math homework

Back in college, when I was having trouble falling asleep, I used to crack open my Economics textbook. It was as if the mere act of opening it sent up a flume of sleeping powder. I’d collapse head first into the book like I’d been chloroformed.

I don’t think I’m alone here – there’s just something weird that happens to the body when you’re forced to do something that feels especially boring. Any energy you had leaves your body with the vigor of air cannoning out of a party balloon that hasn’t been properly tied off.

I was reminded of this last night at the end of dinner. Lucy has been running a high fever over the last few days. To make staying in bed more interesting, we constructed a fort in her room. I used a rolled up rug we had as the tent pole. (“You just have a bunch of rolled up rugs in your basement?” my Irish friend Jason asked me. “What are you, a sultan?”). Over the tent pole we hung a big sheet covering the bed. The kids named the fort Penguinopolis because they both love penguins.

This is the fort. (Note the tiny penguin flag atop the tent-pole. And the penguin guard. Also there’s a big Penguinopolis sign outside the bedroom.)

Liz stayed home with Lucy (taking care of her while simultaneously working a big job because Liz is awesome), and I came home a bit early to be with them, which brings us to the dinner scene.

We were having a grand old time, telling stories and such. It culminated with Lucy retelling the story from the day (more on that later). She was giggling and Lizzie was goofing around with her and we were all happy and whatnot. Things were good.

“Okay!” I said finally. “Time to clear the table!”

And in that moment – that very instant – Lucy went from happy giggly girl to looking like she had just been tased. Immediately her headache came rushing back.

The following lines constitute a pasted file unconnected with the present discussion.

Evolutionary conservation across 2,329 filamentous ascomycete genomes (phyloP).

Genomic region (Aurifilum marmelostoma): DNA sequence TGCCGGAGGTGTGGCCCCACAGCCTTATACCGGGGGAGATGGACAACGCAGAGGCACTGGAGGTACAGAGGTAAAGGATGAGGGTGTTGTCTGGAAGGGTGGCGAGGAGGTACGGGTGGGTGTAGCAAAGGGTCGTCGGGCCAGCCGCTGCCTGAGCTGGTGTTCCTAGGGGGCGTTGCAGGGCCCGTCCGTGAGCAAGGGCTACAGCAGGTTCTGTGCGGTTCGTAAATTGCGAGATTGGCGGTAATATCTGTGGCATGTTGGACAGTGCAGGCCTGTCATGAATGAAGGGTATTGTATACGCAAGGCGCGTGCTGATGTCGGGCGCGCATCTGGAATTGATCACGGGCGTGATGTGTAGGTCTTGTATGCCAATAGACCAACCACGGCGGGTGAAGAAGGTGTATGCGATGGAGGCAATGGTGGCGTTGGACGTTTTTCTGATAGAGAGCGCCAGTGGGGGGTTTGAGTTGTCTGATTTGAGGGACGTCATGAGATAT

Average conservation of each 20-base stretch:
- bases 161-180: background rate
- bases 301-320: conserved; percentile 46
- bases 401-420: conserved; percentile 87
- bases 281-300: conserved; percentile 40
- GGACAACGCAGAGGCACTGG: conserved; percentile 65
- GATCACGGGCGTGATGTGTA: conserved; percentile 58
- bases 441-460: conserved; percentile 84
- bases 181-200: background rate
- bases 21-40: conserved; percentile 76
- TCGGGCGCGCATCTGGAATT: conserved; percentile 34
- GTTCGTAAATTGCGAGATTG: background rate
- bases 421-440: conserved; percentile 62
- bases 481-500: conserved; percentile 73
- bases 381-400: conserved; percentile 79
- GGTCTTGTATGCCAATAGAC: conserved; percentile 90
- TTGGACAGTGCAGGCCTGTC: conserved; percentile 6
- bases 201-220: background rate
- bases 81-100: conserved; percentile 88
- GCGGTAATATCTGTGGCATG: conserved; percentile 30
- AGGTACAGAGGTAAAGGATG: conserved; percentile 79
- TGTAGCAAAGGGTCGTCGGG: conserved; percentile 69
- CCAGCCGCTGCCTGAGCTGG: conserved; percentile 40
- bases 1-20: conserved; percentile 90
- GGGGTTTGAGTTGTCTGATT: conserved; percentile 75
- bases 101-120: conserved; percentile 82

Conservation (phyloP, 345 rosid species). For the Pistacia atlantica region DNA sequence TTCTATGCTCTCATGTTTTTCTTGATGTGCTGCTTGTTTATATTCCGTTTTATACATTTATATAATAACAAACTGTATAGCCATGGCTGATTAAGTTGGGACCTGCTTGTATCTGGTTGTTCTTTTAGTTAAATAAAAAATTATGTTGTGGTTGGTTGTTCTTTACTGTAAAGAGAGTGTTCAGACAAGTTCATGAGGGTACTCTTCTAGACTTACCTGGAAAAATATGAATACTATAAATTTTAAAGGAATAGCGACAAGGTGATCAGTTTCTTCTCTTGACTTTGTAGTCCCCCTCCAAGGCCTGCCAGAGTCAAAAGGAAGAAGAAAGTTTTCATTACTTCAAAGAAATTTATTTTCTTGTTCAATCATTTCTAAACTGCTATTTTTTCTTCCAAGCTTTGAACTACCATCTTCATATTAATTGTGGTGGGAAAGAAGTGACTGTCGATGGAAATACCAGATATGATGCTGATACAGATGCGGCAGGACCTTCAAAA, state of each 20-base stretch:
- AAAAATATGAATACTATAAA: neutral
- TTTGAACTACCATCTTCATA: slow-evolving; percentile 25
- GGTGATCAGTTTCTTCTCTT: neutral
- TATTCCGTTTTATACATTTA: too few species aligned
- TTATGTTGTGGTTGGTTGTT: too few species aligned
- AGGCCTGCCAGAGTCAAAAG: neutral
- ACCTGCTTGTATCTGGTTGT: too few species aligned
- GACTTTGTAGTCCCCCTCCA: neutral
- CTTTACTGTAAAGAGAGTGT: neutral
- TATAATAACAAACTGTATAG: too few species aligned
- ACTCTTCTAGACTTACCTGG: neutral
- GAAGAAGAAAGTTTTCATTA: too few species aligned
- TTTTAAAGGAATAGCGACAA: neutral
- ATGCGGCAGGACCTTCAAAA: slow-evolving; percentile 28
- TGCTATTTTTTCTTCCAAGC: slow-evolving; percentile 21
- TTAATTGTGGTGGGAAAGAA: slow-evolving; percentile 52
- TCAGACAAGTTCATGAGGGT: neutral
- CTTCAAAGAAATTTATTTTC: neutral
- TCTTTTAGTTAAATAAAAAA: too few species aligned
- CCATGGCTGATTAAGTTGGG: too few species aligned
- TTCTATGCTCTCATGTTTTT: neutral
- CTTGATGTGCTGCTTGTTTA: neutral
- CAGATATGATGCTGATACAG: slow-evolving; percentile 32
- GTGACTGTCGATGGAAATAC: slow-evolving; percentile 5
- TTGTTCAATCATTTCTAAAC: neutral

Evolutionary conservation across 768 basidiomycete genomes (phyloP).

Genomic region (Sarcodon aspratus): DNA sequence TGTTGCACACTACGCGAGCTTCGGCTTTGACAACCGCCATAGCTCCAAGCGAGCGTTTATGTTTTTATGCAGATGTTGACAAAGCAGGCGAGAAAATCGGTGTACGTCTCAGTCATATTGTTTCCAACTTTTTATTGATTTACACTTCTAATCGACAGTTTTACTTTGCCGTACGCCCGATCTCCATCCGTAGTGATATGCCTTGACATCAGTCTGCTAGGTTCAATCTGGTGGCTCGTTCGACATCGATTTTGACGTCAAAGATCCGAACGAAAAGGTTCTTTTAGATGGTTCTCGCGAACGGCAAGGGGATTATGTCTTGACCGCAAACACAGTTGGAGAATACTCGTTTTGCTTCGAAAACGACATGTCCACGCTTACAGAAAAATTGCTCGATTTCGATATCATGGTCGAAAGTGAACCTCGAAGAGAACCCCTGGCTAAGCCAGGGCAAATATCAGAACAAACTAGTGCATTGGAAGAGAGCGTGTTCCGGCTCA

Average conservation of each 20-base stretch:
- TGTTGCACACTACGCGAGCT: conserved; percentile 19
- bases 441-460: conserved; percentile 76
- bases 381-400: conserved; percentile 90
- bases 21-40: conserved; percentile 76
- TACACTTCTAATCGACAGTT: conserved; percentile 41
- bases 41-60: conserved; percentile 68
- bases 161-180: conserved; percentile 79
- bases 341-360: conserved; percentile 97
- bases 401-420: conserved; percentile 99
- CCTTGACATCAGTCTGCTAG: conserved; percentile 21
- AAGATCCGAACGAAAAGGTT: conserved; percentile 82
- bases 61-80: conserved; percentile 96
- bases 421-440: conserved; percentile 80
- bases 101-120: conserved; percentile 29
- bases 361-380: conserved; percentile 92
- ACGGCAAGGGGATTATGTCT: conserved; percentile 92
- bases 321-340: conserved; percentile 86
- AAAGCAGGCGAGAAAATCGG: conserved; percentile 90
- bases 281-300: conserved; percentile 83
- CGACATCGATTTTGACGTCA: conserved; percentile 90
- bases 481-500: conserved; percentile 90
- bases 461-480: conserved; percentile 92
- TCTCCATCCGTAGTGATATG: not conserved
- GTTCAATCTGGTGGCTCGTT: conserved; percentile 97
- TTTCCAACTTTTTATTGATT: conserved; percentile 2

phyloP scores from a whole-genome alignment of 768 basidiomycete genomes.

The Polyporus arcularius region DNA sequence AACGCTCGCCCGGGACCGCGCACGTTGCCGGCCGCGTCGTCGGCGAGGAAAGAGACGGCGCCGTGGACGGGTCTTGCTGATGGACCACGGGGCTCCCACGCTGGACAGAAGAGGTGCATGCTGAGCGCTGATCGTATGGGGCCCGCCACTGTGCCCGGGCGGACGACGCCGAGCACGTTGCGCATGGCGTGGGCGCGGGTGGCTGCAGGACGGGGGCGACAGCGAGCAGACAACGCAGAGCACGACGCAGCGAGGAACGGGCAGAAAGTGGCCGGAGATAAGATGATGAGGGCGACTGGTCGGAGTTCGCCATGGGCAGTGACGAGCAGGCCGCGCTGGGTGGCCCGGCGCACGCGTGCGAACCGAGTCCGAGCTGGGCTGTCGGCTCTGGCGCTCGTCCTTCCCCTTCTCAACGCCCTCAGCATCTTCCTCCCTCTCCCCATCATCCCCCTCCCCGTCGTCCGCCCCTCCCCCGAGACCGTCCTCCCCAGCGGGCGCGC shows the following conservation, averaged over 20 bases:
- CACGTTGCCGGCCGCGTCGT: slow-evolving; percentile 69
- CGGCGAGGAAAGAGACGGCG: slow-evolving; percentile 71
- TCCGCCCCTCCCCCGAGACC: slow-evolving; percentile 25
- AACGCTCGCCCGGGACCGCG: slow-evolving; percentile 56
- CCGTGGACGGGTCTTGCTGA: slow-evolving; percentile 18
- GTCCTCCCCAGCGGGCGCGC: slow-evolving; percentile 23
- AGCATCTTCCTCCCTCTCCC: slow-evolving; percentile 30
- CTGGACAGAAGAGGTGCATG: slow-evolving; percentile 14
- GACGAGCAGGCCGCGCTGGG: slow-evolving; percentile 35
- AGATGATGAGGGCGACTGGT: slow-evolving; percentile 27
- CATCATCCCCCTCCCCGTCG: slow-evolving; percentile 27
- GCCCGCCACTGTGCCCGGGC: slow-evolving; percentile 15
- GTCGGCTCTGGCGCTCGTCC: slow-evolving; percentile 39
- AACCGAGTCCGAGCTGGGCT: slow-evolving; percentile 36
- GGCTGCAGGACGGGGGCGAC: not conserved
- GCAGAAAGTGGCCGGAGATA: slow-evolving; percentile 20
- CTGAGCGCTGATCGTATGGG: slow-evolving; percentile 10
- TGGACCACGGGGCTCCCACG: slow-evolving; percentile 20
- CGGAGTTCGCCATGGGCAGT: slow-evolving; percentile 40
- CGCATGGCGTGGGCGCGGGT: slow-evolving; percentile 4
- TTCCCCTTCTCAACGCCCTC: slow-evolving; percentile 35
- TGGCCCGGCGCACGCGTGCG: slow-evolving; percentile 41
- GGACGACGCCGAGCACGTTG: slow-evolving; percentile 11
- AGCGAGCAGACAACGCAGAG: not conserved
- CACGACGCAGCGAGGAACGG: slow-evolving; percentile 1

“I can’t!” she pleaded. “My head is killing me!”

Now, in fairness, of course her head was killing her. She had a fever of a billion and five and she had been sweating molten lava all day. But the thing is, two seconds earlier she had been fine.

Her energy was way up for the Fun, way down for the Not Fun. Just like me and my Econ textbook.

This brings me to Finn and math homework.

Neither kid seems to hate math, which is pretty great, and the opposite of how I was when I was kid.

But I realized I wasn’t getting involved with his or Lucy’s homework. Like, at all. I don’t know why exactly – he and Lucy seemed to be doing well in school, and I figured homework was between them and the teacher. But a few weeks ago I realized, of course, that a good dad would not only know what his kids were doing for homework, but would sit with them and do it. (This is assuming a dad has time. I’m lucky to get home at a reasonable hour.)

Lucy’s 2nd grade homework was pretty straightforward and only took a couple of minutes. Finn’s 4th grade homework was getting complicated. So I told Finn that I was committing to going over his math homework with him every night.

And he totally lit up.

Ever since then, I’ll come home from work and we go over the math homework, which he’s already finished, and we check his work together. It makes me feel like one of the Dads in the Make-Time-to-Be-a-Dad-Today commercials which are the only commercials that make me tear up.

Now, here’s why I bring all this up: